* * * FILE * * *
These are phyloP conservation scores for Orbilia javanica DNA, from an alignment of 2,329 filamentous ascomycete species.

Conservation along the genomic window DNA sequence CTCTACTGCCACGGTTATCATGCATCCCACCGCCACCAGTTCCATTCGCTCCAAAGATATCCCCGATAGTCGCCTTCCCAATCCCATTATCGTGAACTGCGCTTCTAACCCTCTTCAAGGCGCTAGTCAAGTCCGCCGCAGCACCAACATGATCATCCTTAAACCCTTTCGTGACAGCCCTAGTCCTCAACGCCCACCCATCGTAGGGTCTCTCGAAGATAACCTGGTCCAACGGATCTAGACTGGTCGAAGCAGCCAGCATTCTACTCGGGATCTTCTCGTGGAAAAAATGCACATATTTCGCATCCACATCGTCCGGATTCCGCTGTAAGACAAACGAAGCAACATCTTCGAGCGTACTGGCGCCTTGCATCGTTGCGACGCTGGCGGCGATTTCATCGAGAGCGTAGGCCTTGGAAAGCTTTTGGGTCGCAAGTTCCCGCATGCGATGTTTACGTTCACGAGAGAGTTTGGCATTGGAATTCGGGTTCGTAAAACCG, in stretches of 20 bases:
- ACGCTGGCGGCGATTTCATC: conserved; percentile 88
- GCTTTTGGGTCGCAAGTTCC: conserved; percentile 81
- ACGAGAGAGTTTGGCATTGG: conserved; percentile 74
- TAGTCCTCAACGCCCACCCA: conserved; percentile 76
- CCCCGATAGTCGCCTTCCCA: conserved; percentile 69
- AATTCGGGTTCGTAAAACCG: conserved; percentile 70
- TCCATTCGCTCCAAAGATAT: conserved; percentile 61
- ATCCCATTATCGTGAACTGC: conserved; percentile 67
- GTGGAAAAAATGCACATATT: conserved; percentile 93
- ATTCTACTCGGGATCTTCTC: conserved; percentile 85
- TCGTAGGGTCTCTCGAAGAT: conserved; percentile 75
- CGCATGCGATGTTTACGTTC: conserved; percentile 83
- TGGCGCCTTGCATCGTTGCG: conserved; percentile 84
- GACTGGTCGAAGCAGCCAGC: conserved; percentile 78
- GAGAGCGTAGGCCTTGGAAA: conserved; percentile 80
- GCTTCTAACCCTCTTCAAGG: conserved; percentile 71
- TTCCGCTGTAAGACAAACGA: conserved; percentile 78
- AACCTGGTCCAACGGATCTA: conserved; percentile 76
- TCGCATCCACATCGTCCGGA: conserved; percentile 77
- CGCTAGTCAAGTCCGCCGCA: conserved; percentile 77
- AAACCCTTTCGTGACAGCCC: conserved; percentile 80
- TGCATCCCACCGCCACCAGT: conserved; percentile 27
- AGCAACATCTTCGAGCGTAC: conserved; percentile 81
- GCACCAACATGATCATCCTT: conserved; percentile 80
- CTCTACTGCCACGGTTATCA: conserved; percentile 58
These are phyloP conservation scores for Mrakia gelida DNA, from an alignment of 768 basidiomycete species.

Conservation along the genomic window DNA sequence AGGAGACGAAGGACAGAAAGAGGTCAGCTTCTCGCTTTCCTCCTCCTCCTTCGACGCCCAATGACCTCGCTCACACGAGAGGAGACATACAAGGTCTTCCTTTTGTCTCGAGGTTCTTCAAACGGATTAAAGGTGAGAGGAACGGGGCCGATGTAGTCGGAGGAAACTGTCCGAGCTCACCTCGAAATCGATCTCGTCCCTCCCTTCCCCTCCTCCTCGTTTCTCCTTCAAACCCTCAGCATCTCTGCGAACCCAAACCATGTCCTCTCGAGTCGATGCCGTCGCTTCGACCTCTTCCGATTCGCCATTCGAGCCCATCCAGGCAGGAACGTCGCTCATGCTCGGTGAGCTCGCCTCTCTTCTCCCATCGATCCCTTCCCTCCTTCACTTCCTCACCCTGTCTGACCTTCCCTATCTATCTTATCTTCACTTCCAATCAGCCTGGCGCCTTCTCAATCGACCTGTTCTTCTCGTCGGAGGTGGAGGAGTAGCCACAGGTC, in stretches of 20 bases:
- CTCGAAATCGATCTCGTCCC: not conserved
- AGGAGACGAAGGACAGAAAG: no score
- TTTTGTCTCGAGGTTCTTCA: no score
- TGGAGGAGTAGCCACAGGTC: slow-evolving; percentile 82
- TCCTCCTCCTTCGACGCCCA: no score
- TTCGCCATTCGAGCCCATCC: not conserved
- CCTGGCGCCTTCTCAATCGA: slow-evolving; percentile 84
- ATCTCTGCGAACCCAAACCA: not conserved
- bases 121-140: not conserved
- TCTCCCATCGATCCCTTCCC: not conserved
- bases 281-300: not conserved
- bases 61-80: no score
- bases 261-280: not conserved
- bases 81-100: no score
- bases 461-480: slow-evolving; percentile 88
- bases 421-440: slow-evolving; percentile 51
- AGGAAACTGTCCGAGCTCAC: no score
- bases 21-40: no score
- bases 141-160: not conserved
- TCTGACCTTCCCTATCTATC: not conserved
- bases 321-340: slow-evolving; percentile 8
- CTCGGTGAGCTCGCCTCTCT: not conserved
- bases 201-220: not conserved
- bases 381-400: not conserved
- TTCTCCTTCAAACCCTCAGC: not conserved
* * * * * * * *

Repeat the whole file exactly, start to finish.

These are phyloP conservation scores for Orbilia javanica DNA, from an alignment of 2,329 filamentous ascomycete species.

Conservation along the genomic window DNA sequence CTCTACTGCCACGGTTATCATGCATCCCACCGCCACCAGTTCCATTCGCTCCAAAGATATCCCCGATAGTCGCCTTCCCAATCCCATTATCGTGAACTGCGCTTCTAACCCTCTTCAAGGCGCTAGTCAAGTCCGCCGCAGCACCAACATGATCATCCTTAAACCCTTTCGTGACAGCCCTAGTCCTCAACGCCCACCCATCGTAGGGTCTCTCGAAGATAACCTGGTCCAACGGATCTAGACTGGTCGAAGCAGCCAGCATTCTACTCGGGATCTTCTCGTGGAAAAAATGCACATATTTCGCATCCACATCGTCCGGATTCCGCTGTAAGACAAACGAAGCAACATCTTCGAGCGTACTGGCGCCTTGCATCGTTGCGACGCTGGCGGCGATTTCATCGAGAGCGTAGGCCTTGGAAAGCTTTTGGGTCGCAAGTTCCCGCATGCGATGTTTACGTTCACGAGAGAGTTTGGCATTGGAATTCGGGTTCGTAAAACCG, in stretches of 20 bases:
- ACGCTGGCGGCGATTTCATC: conserved; percentile 88
- GCTTTTGGGTCGCAAGTTCC: conserved; percentile 81
- ACGAGAGAGTTTGGCATTGG: conserved; percentile 74
- TAGTCCTCAACGCCCACCCA: conserved; percentile 76
- CCCCGATAGTCGCCTTCCCA: conserved; percentile 69
- AATTCGGGTTCGTAAAACCG: conserved; percentile 70
- TCCATTCGCTCCAAAGATAT: conserved; percentile 61
- ATCCCATTATCGTGAACTGC: conserved; percentile 67
- GTGGAAAAAATGCACATATT: conserved; percentile 93
- ATTCTACTCGGGATCTTCTC: conserved; percentile 85
- TCGTAGGGTCTCTCGAAGAT: conserved; percentile 75
- CGCATGCGATGTTTACGTTC: conserved; percentile 83
- TGGCGCCTTGCATCGTTGCG: conserved; percentile 84
- GACTGGTCGAAGCAGCCAGC: conserved; percentile 78
- GAGAGCGTAGGCCTTGGAAA: conserved; percentile 80
- GCTTCTAACCCTCTTCAAGG: conserved; percentile 71
- TTCCGCTGTAAGACAAACGA: conserved; percentile 78
- AACCTGGTCCAACGGATCTA: conserved; percentile 76
- TCGCATCCACATCGTCCGGA: conserved; percentile 77
- CGCTAGTCAAGTCCGCCGCA: conserved; percentile 77
- AAACCCTTTCGTGACAGCCC: conserved; percentile 80
- TGCATCCCACCGCCACCAGT: conserved; percentile 27
- AGCAACATCTTCGAGCGTAC: conserved; percentile 81
- GCACCAACATGATCATCCTT: conserved; percentile 80
- CTCTACTGCCACGGTTATCA: conserved; percentile 58
These are phyloP conservation scores for Mrakia gelida DNA, from an alignment of 768 basidiomycete species.

Conservation along the genomic window DNA sequence AGGAGACGAAGGACAGAAAGAGGTCAGCTTCTCGCTTTCCTCCTCCTCCTTCGACGCCCAATGACCTCGCTCACACGAGAGGAGACATACAAGGTCTTCCTTTTGTCTCGAGGTTCTTCAAACGGATTAAAGGTGAGAGGAACGGGGCCGATGTAGTCGGAGGAAACTGTCCGAGCTCACCTCGAAATCGATCTCGTCCCTCCCTTCCCCTCCTCCTCGTTTCTCCTTCAAACCCTCAGCATCTCTGCGAACCCAAACCATGTCCTCTCGAGTCGATGCCGTCGCTTCGACCTCTTCCGATTCGCCATTCGAGCCCATCCAGGCAGGAACGTCGCTCATGCTCGGTGAGCTCGCCTCTCTTCTCCCATCGATCCCTTCCCTCCTTCACTTCCTCACCCTGTCTGACCTTCCCTATCTATCTTATCTTCACTTCCAATCAGCCTGGCGCCTTCTCAATCGACCTGTTCTTCTCGTCGGAGGTGGAGGAGTAGCCACAGGTC, in stretches of 20 bases:
- CTCGAAATCGATCTCGTCCC: not conserved
- AGGAGACGAAGGACAGAAAG: no score
- TTTTGTCTCGAGGTTCTTCA: no score
- TGGAGGAGTAGCCACAGGTC: slow-evolving; percentile 82
- TCCTCCTCCTTCGACGCCCA: no score
- TTCGCCATTCGAGCCCATCC: not conserved
- CCTGGCGCCTTCTCAATCGA: slow-evolving; percentile 84
- ATCTCTGCGAACCCAAACCA: not conserved
- bases 121-140: not conserved
- TCTCCCATCGATCCCTTCCC: not conserved
- bases 281-300: not conserved
- bases 61-80: no score
- bases 261-280: not conserved
- bases 81-100: no score
- bases 461-480: slow-evolving; percentile 88
- bases 421-440: slow-evolving; percentile 51
- AGGAAACTGTCCGAGCTCAC: no score
- bases 21-40: no score
- bases 141-160: not conserved
- TCTGACCTTCCCTATCTATC: not conserved
- bases 321-340: slow-evolving; percentile 8
- CTCGGTGAGCTCGCCTCTCT: not conserved
- bases 201-220: not conserved
- bases 381-400: not conserved
- TTCTCCTTCAAACCCTCAGC: not conserved